Eleven lines of text, (initially the first eleven) from file 1 are copied from data/system memory 24 (FIG. 1) to top half 72 (FIG. 2) of CRT 29. A dividing line 74, consisting of a row of any suitable character (a solid block character in the present embodiment) is displayed on line 13 of display 29 to divide the display. The 11 lines from file 2 that correspond to the 11 displayed lines of file 1 according to the block structure, are copied from data memory 24 and displayed on bottom half 76 of CRT 29. The top line 78 of the CRT is reserved for display of status messages to the user, including the names of the files being compared, the current location in the document, and the nature of the text being examined (e.g., same, inserted, deleted, different, moved).
For each character on the screen, the block containing that character is determined by examining block list memory 56. If the character is in a difference, insertion, deletion or moved block but not a same block, the character is brightened on display 29 using I/O circuitry 26. Hence all text on the screen that has been changed in any way is highlighted by brightening and thus made readily apparent.
In addition to the text display, a cursor is displayed on each half of the CRT 29. The upper cursor 75 is controlled by the user. User commands are interpreted to allow the cursor to be positioned on any character in file 1. When the cursor is moved to a position in the file beyond those lines presently displayed, the text displayed on top half 72 is scrolled up or down accordingly, so that the text under the cursor is always visible. If necessary, the text on bottom half 76 is then also scrolled to maintain its correspondence with top half 72. Lower cursor 77, displayed on bottom half 76 of the display 29 is not under user control, but follows the motion of upper cursor 75. Specifically, lower cursor 77 is always over the character in file 2 that corresponds to the character under upper cursor 75 in file 1, i.e., lower cursor 77 is over the character in file 2 that is in the same identity or difference block as the character in file 1 and is at the same relative position in that block.
At each position of upper cursor 75, the identity/difference block which contains the character underneath the cursor is identified by examining block list memory 56. When the block containing the character at that location is located, the categorization information for that block (i.e. same, different, inserted, deleted or moved) is extracted from block list memory 56 and an appropriate message is displayed on Top Line 78. Thus, as the user moves the Upper Cursor 75 through file 1, he is not only able to simultaneously view the corresponding text in file 2, but is continuously apprised of the nature of the difference between the two files at the current location. If the user gives an appropriate command, the upper cursor 75 will automatically be placed at the beginning of the next difference block. Therefore, the user can move from change to change in the files while skipping over unchanged text.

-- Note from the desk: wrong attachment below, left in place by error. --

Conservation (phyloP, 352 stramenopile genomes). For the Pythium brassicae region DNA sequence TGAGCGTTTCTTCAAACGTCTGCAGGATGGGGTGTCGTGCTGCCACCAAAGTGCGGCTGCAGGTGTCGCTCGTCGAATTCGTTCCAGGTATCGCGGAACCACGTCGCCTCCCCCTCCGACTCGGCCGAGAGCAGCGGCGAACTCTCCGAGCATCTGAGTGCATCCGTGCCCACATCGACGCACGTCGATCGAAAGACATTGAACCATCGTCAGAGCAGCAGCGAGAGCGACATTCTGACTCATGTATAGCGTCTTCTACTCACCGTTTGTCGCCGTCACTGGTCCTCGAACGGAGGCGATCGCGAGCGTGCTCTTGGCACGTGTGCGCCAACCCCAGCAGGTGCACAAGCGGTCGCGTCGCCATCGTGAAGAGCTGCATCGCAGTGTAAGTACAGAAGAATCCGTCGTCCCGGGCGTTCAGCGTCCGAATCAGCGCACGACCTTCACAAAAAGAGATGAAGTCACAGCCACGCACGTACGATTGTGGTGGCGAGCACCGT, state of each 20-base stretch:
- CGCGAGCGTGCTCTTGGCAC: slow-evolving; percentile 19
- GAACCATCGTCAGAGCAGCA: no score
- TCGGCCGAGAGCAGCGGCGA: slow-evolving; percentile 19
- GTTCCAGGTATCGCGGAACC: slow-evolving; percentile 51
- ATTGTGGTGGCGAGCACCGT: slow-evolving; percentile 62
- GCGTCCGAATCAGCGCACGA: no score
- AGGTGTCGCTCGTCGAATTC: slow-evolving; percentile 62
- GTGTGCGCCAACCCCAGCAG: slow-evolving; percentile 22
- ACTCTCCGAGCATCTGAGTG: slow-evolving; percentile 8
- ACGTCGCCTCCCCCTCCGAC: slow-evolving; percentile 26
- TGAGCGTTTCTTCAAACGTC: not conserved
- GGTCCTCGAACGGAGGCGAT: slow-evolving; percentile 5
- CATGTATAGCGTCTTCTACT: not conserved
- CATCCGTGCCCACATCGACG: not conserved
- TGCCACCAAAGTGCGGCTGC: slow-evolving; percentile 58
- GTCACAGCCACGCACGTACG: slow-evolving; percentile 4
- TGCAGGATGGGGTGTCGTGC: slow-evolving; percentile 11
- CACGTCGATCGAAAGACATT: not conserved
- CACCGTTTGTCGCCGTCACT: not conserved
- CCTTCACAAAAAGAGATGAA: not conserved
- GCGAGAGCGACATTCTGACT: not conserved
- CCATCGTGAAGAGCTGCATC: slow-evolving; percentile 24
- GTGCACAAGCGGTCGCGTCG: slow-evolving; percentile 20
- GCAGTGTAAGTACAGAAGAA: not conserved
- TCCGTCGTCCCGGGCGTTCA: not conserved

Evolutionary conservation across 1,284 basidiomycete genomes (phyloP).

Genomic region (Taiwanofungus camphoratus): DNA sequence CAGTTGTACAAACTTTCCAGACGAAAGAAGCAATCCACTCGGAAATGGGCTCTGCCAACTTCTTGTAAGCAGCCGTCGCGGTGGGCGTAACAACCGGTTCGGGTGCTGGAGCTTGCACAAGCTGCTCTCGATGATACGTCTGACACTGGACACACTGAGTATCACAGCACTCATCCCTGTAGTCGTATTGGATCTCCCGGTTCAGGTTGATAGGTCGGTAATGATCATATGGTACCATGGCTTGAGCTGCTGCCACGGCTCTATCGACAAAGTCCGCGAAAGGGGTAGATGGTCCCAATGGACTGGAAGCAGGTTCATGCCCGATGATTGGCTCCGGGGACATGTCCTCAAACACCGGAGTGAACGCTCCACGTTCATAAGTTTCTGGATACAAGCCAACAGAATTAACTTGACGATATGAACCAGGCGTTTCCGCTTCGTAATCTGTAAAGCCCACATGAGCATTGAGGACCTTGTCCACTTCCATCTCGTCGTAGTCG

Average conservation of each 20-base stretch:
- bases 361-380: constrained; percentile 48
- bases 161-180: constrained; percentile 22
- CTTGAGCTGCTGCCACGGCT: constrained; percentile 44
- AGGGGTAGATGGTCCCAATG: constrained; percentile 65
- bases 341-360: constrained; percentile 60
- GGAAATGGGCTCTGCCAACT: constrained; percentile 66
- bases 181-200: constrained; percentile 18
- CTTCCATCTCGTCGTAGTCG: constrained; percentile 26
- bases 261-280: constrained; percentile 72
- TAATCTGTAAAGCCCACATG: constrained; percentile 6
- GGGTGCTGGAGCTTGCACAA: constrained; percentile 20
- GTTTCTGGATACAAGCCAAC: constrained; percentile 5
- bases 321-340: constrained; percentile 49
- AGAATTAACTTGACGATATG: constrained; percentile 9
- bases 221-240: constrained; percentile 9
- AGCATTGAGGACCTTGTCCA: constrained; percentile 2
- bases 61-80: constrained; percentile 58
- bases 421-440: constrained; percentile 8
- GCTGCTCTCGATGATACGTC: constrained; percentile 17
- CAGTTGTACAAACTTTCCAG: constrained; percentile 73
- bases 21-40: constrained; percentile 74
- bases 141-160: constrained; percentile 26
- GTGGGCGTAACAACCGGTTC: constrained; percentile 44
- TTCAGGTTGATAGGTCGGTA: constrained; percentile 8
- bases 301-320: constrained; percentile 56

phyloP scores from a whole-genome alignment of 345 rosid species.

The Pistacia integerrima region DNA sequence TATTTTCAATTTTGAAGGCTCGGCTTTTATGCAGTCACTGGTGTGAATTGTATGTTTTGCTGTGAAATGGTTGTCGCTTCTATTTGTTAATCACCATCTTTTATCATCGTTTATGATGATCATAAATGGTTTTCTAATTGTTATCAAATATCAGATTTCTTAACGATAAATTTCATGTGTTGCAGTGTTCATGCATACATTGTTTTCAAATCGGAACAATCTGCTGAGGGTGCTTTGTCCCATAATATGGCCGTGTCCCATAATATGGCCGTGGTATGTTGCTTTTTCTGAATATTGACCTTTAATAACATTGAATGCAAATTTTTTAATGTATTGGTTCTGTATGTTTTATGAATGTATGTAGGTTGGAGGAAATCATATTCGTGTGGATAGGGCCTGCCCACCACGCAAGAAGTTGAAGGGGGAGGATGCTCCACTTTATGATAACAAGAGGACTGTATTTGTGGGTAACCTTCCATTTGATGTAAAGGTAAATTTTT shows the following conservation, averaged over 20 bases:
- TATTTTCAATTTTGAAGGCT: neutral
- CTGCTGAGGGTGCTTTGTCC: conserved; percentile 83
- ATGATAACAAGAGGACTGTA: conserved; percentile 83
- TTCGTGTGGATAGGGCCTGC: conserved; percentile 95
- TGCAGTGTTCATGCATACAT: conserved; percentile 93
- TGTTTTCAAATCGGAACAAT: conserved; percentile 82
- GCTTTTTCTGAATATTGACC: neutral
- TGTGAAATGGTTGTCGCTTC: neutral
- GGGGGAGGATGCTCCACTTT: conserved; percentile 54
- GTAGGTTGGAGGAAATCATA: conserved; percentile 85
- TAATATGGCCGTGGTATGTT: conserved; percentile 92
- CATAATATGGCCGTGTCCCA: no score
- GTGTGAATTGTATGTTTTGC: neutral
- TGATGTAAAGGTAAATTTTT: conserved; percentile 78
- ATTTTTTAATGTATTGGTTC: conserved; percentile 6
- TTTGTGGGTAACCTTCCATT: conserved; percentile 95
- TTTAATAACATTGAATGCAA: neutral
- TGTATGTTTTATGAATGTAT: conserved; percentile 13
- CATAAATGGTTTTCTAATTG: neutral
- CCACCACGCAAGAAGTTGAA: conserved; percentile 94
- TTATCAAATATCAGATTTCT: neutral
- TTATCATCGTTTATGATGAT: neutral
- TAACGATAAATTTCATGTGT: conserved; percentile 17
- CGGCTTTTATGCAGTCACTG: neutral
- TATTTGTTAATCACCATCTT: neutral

Although, in the preferred embodiment, a CRT is utilized as display 29, other types of display may be advantageously utilized with the present invention. For example, display 29 may comprise a printer. When the present invention is utilized with a printer, the user may select a printout of the original document, modified document or both. When a printout is provided, sections that have been inserted into the original document may be identified by underlining. Deleted sections may be identified by placing a caret at the beginning and end of the deleted passage. Changed passages may be identified with the use of a caret in conjunction with underlining. It will be understood, that the above methods of printout are given by way of example only, and any suitable means of identifying changes in the document may be utilized.
Lower cursor 77, usually displayed as a flashing underscore, is generated by the video display circuitry 82 (FIG. 4) portion of I/O circuitry 26, under control of comparator CPU 42 (FIG. 1). However, most micro computer systems provide no means for displaying a second cursor, upper cursor 75, which is necessary to the above-disclosed simultaneous display method. The present invention overcomes this shortcoming by utilizing a CPU timer interrupt to generate a second cursor.
As shown in FIG. 4, I/O Circuitry 26 contains hardware timer 84, which usually consists of a fixed frequency oscillator and counter circuits. These devices are configured such that a signal is generated at regular intervals (18.5 times each second in the preferred embodiment). This signal is known as the "timer interrupt" and is coupled to interrupt detect lines on CPU 22 such that each time the timer interrupt signal is asserted, the CPU completes the current instruction, saves its present location and register information, and jumps to a predetermined location.